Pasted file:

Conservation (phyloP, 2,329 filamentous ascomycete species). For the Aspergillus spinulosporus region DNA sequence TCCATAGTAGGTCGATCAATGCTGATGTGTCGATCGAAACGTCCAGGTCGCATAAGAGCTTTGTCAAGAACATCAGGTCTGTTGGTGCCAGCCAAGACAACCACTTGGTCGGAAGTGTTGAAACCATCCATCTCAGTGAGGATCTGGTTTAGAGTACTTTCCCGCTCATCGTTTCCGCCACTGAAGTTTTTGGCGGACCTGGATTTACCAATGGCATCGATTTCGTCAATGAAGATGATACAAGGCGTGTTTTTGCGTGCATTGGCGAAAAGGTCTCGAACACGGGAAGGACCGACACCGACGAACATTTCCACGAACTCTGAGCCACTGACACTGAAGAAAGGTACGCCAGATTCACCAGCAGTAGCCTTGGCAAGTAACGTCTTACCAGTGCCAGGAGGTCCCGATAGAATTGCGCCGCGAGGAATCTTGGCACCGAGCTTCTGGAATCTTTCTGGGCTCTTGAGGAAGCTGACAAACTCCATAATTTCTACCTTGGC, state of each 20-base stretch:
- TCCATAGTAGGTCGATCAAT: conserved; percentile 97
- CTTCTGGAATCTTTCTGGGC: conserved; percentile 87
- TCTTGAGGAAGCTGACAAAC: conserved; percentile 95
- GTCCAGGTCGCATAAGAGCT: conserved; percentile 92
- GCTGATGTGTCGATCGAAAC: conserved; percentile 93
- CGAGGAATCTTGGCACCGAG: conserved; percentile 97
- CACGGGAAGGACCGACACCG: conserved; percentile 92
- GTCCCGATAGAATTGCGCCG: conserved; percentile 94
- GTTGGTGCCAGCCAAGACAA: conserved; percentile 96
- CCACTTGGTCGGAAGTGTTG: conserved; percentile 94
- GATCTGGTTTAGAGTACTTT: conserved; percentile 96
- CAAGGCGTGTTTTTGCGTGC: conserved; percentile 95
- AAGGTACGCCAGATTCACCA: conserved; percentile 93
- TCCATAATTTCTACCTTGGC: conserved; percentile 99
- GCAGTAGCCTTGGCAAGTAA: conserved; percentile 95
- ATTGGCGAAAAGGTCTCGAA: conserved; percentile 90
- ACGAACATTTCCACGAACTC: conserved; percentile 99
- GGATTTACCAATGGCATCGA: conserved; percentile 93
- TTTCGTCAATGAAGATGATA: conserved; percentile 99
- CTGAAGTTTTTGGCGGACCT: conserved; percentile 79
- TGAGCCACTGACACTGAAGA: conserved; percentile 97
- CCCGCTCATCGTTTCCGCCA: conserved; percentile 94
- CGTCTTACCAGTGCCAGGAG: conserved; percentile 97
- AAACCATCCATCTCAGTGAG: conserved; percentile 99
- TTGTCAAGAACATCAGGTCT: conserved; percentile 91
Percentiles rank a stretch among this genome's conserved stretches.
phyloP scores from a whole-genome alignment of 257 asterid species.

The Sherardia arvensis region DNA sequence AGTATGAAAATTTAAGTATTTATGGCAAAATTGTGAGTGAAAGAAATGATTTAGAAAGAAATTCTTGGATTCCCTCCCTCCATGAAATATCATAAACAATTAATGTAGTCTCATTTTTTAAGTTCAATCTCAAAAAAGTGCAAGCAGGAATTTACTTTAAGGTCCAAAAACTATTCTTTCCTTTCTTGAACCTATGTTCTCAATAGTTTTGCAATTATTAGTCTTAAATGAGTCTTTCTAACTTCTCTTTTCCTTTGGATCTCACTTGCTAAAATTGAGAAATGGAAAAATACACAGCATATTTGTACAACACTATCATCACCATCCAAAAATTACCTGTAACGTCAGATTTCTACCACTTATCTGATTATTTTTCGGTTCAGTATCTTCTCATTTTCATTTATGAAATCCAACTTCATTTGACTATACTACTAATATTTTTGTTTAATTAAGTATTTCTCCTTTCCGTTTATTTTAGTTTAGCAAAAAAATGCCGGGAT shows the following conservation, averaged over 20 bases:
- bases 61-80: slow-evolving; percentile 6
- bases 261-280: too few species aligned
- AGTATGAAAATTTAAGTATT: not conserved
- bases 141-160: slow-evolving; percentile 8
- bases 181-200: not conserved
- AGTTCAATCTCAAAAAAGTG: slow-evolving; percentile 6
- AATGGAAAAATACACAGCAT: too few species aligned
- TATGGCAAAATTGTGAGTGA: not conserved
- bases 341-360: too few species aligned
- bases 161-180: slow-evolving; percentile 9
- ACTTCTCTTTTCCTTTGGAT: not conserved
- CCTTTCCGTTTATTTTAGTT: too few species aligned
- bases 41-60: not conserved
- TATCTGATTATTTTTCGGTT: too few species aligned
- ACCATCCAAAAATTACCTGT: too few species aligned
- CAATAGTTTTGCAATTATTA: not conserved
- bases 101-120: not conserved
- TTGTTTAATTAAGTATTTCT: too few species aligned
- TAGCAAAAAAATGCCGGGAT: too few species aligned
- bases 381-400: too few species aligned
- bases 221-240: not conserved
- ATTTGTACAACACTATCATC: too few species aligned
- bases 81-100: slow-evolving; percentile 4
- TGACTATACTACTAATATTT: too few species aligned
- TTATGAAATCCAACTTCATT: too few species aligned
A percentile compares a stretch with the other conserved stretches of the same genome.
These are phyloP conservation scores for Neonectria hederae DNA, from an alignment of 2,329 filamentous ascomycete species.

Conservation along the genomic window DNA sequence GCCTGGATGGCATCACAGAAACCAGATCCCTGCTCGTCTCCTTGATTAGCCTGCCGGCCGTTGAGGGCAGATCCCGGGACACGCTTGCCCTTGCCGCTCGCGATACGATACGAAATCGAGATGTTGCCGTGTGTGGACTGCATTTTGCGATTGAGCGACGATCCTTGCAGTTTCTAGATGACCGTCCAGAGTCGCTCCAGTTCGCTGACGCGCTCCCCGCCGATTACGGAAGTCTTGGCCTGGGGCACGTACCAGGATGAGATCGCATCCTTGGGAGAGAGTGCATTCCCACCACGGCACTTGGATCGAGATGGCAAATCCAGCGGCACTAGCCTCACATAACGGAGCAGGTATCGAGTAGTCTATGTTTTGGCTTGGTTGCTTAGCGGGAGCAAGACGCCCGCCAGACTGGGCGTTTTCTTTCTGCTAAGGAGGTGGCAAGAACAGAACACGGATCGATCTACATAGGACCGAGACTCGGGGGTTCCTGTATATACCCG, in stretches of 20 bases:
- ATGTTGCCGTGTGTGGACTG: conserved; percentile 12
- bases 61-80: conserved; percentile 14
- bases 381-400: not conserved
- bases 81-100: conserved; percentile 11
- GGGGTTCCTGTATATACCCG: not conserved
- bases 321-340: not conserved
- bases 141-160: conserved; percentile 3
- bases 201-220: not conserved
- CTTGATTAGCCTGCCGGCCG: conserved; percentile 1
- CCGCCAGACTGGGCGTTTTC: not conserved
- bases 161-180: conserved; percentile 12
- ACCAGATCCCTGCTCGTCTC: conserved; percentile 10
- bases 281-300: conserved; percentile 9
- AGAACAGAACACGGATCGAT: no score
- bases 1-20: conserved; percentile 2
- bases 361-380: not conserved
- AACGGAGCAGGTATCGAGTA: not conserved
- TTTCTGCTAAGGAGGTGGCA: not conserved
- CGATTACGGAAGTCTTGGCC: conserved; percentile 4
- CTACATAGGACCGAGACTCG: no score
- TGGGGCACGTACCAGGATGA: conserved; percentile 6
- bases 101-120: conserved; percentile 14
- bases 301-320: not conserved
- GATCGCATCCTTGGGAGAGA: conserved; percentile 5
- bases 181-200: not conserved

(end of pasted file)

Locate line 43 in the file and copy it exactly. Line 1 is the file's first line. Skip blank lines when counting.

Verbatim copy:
- TATCTGATTATTTTTCGGTT: too few species aligned